European Journal of Clinical Pharmacology

, Volume 66, Issue 3, pp 307–313 | Cite as

Prescriptions as a proxy for asthma in children: a good choice?

  • Falk Hoffmann
  • Gerd Glaeske
Pharmacoepidemiology and Prescription



Stock et al. (Eur Respir J 25:47–53, 2005) recently estimated asthma prevalence in Germany using claims data on prescriptions and hospital diagnoses and found high prevalence peaks in infants. Our objective was to critically assess and discuss various aspects of identifying children with asthma using prescription data.


We replicated the selection procedure of Stock et al. using data on 290,919 children aged 0–17 years insured in the Gmünder ErsatzKasse (GEK) in 2005. Asthma prevalence was also estimated in a sample of 17,641 children aged 0–17 years participating in the German Health Interview and Examination Survey for Children and Adolescents (KiGGS) from 2003 to 2006.


In children aged 0–4 years insured in the GEK, prevalences were found to range from 11.7 to 17.7% for boys and from 7.2 to 11.1% for girls when the criteria of Stock et al. were applied. A steady decline in prevalences was observed in older age groups. Asthma prevalence estimated in the KiGGS data showed a quite different distribution. In the age group 0–4 years, prevalences were found to range from 0 to 2.6% in boys and from 0 to 1.0% in girls; in children >4 years, prevalences were found to increase with increasing age.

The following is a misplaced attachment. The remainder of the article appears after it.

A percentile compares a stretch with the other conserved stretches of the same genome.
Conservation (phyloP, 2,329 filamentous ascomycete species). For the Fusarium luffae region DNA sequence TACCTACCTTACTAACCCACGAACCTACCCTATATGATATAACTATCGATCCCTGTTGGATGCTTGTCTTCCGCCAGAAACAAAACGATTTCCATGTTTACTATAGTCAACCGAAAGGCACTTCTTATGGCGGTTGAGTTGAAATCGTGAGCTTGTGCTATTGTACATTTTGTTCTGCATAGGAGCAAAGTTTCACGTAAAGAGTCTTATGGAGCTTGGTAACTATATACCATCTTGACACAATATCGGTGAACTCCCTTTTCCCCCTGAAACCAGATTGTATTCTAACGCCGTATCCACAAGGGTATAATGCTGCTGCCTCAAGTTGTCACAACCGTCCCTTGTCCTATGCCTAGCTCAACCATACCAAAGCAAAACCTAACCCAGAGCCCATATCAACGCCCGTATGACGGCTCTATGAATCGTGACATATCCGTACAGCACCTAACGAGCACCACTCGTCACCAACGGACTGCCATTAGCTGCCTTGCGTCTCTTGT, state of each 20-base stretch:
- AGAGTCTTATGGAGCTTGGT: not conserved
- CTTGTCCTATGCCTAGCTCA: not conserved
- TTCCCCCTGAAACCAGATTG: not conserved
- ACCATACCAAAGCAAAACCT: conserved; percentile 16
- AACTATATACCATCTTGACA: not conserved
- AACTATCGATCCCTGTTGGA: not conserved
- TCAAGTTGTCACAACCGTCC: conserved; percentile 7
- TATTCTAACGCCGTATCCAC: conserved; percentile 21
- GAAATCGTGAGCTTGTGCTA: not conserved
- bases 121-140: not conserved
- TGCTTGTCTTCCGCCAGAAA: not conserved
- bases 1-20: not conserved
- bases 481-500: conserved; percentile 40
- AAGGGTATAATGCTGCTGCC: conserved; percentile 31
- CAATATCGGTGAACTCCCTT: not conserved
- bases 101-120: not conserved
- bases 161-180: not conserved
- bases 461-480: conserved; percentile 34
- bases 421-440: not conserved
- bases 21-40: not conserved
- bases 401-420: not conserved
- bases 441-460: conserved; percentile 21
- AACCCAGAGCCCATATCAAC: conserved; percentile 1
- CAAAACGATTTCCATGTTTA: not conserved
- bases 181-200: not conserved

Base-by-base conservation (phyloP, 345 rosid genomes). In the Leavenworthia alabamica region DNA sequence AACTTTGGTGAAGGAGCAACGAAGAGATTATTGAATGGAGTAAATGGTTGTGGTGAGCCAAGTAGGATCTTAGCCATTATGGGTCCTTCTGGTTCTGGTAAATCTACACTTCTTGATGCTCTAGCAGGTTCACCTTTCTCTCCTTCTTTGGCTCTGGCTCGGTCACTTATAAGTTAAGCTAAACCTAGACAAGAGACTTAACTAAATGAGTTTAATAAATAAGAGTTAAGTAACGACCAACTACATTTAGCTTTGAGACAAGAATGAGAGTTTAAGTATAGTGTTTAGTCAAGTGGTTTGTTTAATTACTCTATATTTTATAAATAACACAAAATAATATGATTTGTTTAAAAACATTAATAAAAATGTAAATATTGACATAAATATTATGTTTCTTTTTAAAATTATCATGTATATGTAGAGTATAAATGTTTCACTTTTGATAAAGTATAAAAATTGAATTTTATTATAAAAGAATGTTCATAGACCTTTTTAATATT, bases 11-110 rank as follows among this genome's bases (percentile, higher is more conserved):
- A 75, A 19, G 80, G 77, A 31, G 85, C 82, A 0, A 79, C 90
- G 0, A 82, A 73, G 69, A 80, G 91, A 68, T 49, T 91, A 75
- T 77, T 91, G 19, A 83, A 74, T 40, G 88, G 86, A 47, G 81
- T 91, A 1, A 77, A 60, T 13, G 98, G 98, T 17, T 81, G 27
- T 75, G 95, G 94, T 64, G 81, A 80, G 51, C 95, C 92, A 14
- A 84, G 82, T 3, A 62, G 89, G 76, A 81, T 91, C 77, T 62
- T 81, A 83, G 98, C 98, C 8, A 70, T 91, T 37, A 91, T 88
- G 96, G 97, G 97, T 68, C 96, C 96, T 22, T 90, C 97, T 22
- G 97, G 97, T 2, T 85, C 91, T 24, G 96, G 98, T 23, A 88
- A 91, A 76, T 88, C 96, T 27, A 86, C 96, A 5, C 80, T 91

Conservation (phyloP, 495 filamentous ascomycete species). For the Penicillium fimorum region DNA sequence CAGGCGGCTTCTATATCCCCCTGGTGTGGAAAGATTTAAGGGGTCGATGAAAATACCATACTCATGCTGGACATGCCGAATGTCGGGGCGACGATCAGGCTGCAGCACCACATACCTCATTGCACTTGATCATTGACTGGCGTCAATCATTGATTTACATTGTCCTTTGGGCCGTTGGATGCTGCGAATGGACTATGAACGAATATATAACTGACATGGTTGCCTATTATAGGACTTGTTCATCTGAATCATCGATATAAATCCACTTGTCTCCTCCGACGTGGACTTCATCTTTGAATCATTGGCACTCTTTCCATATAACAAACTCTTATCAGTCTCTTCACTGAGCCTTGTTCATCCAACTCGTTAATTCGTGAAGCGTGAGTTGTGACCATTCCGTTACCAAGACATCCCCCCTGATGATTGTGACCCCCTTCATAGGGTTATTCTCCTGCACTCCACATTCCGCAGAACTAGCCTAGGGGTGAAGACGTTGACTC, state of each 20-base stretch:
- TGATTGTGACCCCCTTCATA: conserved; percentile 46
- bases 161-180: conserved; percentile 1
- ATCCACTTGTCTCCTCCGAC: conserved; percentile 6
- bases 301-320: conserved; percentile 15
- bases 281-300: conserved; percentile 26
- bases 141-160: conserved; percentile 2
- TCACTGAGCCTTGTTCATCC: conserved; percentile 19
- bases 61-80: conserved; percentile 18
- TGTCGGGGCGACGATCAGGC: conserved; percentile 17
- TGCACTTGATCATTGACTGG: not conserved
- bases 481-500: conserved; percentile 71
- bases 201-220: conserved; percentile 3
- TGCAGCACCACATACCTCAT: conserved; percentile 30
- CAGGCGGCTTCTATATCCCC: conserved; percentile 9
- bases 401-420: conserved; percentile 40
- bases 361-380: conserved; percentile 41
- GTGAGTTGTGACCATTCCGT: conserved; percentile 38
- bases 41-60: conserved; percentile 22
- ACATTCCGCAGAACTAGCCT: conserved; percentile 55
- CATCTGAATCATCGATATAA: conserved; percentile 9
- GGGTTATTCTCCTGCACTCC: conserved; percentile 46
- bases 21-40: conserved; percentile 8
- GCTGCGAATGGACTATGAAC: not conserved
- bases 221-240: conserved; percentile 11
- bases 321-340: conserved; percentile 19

When additional validation studies were taken into account, asthma medications were found to be prescribed not only for asthma but also for other respiratory diseases. In addition, not all children with current asthma had prescriptions. We therefore conclude that asthma medications are therefore not a good proxy for the disease.


Asthma Children Claims data Cross-sectional study Prevalence 



This study was not supported by any institution. We thank the Gmünder ErsatzKasse (GEK) for providing the data.

Conflict of interests

FH and GG received funding to analyze the data of several health insurance companies, including those of the GEK.


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Copyright information

© Springer-Verlag 2009

Authors and Affiliations

  1. 1.Division Health Economics, Health Policy and Outcomes Research, Center for Social Policy ResearchUniversity of BremenBremenGermany
  2. 2.Centre for Social Policy ResearchUniversity of BremenBremenGermany

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